And maybe that right there is a point worth pondering.  You don’t get “Joy to the World” without a Psalm 80-like song of “How long, O Lord, how long?” coming first.  You don’t get “O Come, All Ye Faithful” without faithful people from previous generations crying out for mercy, for justice, for all the wrong things in life to be made right again.  There is a sense in which Advent and soon Christmas are standing on the shoulders of—or is it more upon the crushed bodies of—all those who came before.  We stand upon and with all those who paved the way for the advent of the Messiah by sticking with God even though there were so many times when there was no earthy good reason to do so.

    It is too easy to forget as Christians—and perhaps never more so than at Christmas—that what we celebrate this season and at all times is the fulfillment of God’s promises to Israel.  In recent centuries there has been all kinds of loopy premillennial and other forms of theology that have so thoroughly messed up a proper view of Israel—conflating the current-day secular state with God’s true Israel, which is actually now the Church—that in many Christian circles we just don’t talk about Israel much at all.  Period.  We sort of re-set the biblical clock to Jesus’ birth and include only Christians in the picture from then on out.  Israel is a footnote.  We don’t even preach much from the Old Testament anymore.

    But it’s not true.  That we are all Israel now does not for one millisecond vitiate the vital importance of Israel of old, of the Jewish people into whom Jesus himself was born.  These are our mothers and fathers in the faith, the forerunners to all that we now know and believe.  The God of Abraham, Isaac, and Jacob is the God and Father of our Lord Jesus Christ.  That biblical and historical continuity is something for which to be profoundly grateful at Advent and always.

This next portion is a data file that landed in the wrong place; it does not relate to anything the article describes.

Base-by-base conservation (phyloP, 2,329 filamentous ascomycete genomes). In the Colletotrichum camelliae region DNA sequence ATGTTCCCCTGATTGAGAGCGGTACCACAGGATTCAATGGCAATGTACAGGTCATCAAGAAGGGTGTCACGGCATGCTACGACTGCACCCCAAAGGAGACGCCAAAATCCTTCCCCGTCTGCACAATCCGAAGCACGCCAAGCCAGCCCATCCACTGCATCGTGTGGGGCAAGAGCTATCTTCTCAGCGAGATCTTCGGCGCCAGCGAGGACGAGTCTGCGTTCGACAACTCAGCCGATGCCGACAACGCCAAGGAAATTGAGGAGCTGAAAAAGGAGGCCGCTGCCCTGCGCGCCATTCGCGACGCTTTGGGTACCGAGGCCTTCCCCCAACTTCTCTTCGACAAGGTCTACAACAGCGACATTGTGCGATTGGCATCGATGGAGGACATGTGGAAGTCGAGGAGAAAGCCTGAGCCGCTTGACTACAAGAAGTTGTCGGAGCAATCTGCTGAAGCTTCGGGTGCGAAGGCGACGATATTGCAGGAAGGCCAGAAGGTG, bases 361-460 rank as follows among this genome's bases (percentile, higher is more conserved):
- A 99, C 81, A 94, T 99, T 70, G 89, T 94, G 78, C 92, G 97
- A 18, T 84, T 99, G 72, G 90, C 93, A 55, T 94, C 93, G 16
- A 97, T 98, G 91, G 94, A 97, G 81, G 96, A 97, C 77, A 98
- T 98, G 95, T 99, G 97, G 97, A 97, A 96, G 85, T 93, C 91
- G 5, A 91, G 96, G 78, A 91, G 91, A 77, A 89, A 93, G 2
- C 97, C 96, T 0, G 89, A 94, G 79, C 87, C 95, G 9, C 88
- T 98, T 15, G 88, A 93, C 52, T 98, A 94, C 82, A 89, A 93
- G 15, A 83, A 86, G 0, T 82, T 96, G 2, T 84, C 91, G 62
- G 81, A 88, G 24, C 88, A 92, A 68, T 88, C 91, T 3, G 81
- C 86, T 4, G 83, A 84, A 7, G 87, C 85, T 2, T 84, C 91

And yes, that history has times of grave failure on the part of Israel (even as the New Israel of the Church has had, to say the least, its shares of ups and downs too).  And so the sense of God’s anger smoldering against his people, the sense that God had to DO something to reverse the fortunes of his people due to their sin: that is all part of our history too.

    If God’s face does indeed now shine on us in this Advent Season, it is because God remained faithful to his promises to Israel that never would he abandon them.  God’s face in Jesus shines on us now because it shined on Israel again and again.  So if it seems odd to read an old Psalm of Lament on the very cusp of Christmas Day, perhaps it is less strange than we think.  The need for God to restore us despite our sinfulness is also the reason for the season.  That was Old Israel’s story and it is the New Israel’s story right up to this present moment.

    “Restore us, Lord God Almighty, make your face shine on us that we may be saved.”  He did.  He has.  He does.  Thanks be to God!

    Illustration Idea

    In a speech he once gave at Calvin College’s “Festival of Faith & Writing,” the Nobel Prize winning author Elie Wiesel talked about Psalms of Lament.  He noted that the apparent courage and chutzpah it takes to yell to God and complain to God is so typical of the Jewish mentality and spirituality.  A Jew, Wiesel noted, can be for God, with God, delighted in God, angry with God, against God but the one thing that can never be true for a Jew is to be with without God.

  • Lectionary Epistle +

    Hebrews 10:5-10

    Author: Doug Bratt